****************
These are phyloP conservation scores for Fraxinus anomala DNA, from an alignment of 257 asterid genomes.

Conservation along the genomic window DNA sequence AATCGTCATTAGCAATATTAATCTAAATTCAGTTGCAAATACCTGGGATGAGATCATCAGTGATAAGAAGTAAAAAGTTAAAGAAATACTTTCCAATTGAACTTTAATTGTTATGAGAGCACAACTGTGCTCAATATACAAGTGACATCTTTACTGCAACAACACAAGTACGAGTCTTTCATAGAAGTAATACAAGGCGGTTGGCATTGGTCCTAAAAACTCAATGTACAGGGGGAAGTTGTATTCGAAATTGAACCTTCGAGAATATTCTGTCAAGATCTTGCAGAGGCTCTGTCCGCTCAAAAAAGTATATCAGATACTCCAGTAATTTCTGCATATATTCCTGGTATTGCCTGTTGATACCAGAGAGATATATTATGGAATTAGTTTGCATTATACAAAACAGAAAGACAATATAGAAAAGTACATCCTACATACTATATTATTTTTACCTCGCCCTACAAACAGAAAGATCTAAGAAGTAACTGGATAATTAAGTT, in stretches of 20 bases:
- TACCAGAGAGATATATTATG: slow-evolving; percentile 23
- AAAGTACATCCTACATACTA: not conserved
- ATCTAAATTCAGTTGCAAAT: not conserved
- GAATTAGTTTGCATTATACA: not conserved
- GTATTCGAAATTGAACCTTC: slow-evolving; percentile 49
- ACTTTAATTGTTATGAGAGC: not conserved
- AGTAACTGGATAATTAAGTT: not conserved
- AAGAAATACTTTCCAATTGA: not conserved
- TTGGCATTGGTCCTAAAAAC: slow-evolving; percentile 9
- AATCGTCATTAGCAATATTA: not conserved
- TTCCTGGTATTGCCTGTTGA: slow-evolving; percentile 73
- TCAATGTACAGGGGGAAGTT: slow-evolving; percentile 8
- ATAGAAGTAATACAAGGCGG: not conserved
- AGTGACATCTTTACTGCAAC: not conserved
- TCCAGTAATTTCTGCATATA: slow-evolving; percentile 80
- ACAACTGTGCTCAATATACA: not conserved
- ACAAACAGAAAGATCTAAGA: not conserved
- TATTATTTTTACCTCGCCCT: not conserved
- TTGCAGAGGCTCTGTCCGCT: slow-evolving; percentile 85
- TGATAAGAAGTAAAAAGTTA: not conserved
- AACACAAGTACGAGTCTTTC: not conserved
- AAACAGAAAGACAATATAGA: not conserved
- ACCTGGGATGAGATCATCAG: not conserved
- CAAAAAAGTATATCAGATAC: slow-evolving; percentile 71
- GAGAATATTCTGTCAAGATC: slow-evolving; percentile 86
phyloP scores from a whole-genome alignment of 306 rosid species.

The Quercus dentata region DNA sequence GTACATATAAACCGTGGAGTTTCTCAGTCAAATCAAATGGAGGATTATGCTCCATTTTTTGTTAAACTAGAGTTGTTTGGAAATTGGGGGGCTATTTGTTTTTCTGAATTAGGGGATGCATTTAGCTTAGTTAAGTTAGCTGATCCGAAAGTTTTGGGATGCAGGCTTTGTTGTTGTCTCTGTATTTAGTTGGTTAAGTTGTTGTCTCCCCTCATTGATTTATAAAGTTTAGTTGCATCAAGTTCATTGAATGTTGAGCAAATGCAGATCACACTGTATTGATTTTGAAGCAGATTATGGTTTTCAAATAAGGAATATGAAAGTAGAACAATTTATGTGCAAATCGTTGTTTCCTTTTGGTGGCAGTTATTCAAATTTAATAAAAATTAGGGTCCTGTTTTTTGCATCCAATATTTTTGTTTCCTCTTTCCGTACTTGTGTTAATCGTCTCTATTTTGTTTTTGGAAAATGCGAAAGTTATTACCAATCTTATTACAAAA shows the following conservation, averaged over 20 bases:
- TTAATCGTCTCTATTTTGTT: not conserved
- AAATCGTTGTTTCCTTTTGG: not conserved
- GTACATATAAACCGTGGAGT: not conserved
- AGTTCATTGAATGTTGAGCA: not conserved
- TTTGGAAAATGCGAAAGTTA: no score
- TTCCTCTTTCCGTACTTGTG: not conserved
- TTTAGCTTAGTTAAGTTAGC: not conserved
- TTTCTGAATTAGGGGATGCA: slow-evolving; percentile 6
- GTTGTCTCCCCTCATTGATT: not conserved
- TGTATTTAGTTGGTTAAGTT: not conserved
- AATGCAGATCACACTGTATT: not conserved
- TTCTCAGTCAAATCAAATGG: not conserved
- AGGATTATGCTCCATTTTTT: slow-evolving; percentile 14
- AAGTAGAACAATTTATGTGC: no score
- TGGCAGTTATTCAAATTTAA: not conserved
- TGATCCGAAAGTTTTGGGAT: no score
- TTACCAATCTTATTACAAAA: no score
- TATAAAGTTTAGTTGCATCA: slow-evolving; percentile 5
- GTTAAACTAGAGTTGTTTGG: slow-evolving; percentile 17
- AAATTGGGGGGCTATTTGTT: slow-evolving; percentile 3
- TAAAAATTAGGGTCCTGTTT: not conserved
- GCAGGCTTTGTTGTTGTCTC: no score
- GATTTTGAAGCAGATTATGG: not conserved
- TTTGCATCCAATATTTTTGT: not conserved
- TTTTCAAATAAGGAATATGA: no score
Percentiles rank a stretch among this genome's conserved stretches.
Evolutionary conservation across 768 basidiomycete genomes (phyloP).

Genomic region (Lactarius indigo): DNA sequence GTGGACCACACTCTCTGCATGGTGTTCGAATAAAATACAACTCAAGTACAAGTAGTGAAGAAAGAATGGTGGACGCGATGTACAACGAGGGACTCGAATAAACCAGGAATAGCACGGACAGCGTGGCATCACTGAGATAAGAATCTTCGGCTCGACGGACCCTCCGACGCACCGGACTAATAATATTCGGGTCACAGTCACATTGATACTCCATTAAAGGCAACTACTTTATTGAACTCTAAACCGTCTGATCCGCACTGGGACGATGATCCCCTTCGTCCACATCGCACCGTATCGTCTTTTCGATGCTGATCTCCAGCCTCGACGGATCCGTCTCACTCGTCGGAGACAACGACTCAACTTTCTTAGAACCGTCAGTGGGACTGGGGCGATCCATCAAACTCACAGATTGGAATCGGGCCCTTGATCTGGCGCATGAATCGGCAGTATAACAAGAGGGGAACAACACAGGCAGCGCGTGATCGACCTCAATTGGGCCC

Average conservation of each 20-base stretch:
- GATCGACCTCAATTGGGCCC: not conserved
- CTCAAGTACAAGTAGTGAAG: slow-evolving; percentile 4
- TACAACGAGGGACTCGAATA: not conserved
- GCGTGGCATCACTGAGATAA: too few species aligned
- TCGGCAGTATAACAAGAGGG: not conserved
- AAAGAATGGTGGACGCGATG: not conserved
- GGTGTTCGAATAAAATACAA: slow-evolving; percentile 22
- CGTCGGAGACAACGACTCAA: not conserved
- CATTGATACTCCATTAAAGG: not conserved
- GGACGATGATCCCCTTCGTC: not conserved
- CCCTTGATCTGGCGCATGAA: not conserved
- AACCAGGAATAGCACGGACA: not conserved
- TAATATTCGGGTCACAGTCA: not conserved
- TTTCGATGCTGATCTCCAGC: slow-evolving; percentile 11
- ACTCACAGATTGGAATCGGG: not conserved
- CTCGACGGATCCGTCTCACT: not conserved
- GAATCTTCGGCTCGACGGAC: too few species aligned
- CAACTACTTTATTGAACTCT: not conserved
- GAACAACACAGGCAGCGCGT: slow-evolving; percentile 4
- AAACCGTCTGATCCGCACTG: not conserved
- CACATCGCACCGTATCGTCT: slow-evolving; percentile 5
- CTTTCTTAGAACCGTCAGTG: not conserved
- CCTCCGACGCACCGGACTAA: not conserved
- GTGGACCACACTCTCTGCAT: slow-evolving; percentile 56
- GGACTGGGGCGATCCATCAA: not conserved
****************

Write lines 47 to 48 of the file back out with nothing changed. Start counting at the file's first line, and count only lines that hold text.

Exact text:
- TATAAAGTTTAGTTGCATCA: slow-evolving; percentile 5
- GTTAAACTAGAGTTGTTTGG: slow-evolving; percentile 17